[Haskell-cafe] Relevance and applicability of category theory
miguelimo38 at yandex.ru
Wed Jan 30 19:59:02 EST 2008
> 1. Are Haskell monads useful in a truly categorical sense?
> 2. Is Haskell's functor class misnamed?
> 3. Haskell arrows and Haskell monads have a misleading relationship
I'm confused. It seems for me that either I don't understand math or I
don't understand you.
> 1. Categorical monads are a class of functors, that is, morphisms on
> Cat. Haskell's monads are at least a bit closer to the categorical
> idea than Haskell's functors by virtue of having the same domain and
> codomain: Hask -> Hask. I think applicability of Haskell monads
> beyond sequencing computation, and the validity of their definition,
> would be much more clear if someone explained the meaning of adjoint
> functors to and from Hask. In other words, provide the mathematical
> characterization to make Haskell monads a precise representation of
> categorical monads on Hask.
Well, Haskell monad, you know, consists of three parts: 1) a map
m:Ob(Hask) -> Ob(Hask) (by Ob I mean the class of objects of a
category); 2) a morphism X -> m(X) for all X's, and 3) a map from
Hask(X,m(Y)) to Hask(m(X),m(Y)) - that is, from the set of morphisms X-
>m(Y) to the set of morphisms m(X)->m(Y) - for all X's and Y's. That
is, I believe, what's called a 'Kleisli triple' in math; it's well
known that Kleisli triples are equivalent to monads (in mathematical
> 2. Functors are structure preserving maps in the category Cat. The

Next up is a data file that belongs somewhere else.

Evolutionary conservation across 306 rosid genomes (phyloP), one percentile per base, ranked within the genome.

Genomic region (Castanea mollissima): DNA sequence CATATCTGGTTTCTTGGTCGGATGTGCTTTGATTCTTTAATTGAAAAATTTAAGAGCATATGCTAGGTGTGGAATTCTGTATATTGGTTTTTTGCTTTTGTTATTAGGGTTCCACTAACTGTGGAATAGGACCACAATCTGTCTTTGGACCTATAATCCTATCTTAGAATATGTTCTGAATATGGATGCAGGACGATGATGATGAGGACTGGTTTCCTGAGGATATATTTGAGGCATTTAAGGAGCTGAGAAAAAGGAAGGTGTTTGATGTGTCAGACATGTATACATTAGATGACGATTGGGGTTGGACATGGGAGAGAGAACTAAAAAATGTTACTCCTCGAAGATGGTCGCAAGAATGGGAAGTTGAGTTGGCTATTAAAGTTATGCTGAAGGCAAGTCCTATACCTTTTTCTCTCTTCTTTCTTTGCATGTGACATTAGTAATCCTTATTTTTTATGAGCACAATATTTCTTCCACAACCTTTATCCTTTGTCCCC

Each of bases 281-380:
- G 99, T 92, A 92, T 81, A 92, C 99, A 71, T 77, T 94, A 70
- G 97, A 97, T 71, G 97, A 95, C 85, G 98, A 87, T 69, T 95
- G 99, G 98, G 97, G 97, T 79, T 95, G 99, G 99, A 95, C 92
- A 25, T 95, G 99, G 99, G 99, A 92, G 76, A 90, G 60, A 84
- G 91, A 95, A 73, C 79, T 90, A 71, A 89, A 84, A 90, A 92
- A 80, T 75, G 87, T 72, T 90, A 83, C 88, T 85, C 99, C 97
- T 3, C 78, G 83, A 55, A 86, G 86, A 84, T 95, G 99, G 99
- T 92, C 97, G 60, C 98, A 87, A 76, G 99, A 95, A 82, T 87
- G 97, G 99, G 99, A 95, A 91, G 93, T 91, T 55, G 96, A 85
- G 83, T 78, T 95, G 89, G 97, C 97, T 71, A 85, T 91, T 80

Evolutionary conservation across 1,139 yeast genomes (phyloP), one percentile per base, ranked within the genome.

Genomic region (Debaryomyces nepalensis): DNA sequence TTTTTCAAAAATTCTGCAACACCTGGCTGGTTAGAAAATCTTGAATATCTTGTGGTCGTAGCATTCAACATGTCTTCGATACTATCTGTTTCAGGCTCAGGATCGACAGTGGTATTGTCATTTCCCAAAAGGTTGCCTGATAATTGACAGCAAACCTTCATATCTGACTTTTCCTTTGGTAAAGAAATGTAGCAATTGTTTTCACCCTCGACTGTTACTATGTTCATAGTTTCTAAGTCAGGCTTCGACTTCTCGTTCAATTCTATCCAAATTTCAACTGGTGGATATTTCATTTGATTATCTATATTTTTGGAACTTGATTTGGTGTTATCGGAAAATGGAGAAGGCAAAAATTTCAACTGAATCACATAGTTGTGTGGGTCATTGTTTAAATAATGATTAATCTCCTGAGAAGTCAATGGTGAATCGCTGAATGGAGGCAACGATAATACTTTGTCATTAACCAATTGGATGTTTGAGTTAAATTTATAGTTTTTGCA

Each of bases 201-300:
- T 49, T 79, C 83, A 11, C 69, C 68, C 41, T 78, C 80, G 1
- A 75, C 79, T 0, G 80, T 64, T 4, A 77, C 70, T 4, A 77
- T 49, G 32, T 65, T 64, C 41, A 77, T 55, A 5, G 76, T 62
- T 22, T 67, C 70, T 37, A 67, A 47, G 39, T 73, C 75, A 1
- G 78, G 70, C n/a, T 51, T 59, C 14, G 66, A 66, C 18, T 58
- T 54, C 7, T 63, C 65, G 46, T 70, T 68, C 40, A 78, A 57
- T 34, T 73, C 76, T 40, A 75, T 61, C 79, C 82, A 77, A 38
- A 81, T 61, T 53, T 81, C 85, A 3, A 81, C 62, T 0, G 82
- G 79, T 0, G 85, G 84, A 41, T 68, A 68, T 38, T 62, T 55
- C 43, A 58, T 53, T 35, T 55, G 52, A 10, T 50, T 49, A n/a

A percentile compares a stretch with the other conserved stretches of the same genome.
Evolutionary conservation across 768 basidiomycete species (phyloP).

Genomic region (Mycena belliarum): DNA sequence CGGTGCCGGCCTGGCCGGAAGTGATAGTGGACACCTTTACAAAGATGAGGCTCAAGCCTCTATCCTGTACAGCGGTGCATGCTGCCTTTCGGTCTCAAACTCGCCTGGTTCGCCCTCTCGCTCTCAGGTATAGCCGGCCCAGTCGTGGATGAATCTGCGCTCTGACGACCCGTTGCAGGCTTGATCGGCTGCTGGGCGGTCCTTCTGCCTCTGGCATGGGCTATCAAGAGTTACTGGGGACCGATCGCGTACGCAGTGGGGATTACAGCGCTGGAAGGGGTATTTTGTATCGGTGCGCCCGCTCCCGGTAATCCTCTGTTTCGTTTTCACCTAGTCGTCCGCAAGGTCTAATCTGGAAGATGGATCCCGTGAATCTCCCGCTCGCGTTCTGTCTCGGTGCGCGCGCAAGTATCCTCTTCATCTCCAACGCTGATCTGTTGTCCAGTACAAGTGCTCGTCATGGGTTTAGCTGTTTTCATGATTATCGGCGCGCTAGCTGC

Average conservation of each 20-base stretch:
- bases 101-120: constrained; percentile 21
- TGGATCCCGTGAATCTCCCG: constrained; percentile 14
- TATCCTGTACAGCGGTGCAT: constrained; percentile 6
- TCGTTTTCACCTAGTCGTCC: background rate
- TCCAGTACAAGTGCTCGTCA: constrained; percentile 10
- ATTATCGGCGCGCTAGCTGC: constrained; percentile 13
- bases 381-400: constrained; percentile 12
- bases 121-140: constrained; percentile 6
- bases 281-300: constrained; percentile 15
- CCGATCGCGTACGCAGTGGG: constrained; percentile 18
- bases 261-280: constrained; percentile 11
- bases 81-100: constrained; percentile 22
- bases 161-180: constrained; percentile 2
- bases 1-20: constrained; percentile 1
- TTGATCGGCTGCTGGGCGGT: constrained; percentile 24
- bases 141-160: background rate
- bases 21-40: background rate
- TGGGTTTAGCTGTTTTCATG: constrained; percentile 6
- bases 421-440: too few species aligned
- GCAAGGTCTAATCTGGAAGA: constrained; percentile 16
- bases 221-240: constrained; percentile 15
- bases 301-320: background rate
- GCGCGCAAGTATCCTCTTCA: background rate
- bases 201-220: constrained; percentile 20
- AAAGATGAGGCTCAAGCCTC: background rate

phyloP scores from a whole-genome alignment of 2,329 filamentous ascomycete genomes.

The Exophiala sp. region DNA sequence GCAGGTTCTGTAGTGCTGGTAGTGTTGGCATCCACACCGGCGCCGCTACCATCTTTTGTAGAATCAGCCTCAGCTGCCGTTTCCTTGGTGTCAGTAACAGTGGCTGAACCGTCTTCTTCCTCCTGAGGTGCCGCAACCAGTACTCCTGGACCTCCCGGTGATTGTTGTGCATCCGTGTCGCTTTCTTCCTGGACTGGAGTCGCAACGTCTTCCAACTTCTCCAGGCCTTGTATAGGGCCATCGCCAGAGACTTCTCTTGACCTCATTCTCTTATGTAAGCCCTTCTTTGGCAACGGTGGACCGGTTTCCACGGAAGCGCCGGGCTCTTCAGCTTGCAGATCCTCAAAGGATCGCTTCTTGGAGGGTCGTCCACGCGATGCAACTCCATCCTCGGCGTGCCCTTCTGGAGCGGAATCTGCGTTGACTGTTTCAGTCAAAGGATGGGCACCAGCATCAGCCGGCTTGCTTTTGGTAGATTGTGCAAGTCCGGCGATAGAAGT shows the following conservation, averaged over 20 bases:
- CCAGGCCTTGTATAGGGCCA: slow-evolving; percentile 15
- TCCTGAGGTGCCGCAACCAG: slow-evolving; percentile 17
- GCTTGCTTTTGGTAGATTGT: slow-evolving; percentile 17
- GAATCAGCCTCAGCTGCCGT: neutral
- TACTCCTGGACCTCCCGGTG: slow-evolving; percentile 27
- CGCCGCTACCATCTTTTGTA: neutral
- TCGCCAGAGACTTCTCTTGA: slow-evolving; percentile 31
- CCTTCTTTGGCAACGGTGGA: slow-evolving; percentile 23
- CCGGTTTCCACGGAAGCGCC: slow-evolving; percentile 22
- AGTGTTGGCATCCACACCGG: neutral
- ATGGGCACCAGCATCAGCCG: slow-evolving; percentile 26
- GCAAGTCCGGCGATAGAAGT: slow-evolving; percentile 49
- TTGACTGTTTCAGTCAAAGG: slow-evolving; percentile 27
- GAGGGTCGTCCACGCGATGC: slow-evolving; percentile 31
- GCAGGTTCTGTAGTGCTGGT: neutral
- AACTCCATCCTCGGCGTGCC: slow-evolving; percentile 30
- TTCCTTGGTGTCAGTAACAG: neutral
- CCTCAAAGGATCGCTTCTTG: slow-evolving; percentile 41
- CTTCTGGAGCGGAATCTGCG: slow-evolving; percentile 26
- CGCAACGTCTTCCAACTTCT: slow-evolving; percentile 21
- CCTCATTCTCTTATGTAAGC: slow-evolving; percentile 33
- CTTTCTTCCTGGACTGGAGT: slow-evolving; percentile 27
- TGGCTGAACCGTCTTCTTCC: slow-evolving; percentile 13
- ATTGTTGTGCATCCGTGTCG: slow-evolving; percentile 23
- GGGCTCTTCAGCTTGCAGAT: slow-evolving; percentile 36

> Haskell Functor class represents structure preserving maps in the
> category Hask
What do you mean? A Haskell Functor, first of all, maps types to types
- that is, objects of Hask to objects of Hask. Therefore, it becomes a
math functor from Hask to Hask.
> 3. I believe the documentation stating that Haskell arrows are a
> generalization of Haskell monads, but arrows are a categorical thing
> too and in that context bear a much more distant relationship to
> monads. Does a Haskell arrow have Hask as domain and codomain?
Of course not. They have Haskell objects as domains and codomains. I
mean, by defining an Arrow class, you really define another category,
which has the same objects as Hask, but different morphisms (arrows).
> Or is one particular element in Hask its domain and possibly
> another its codomain?
What do you mean by 'element in Hask'? Hask is a category, it has
objects, it has morphisms (arrows), but elements?
More information about the Haskell-Cafe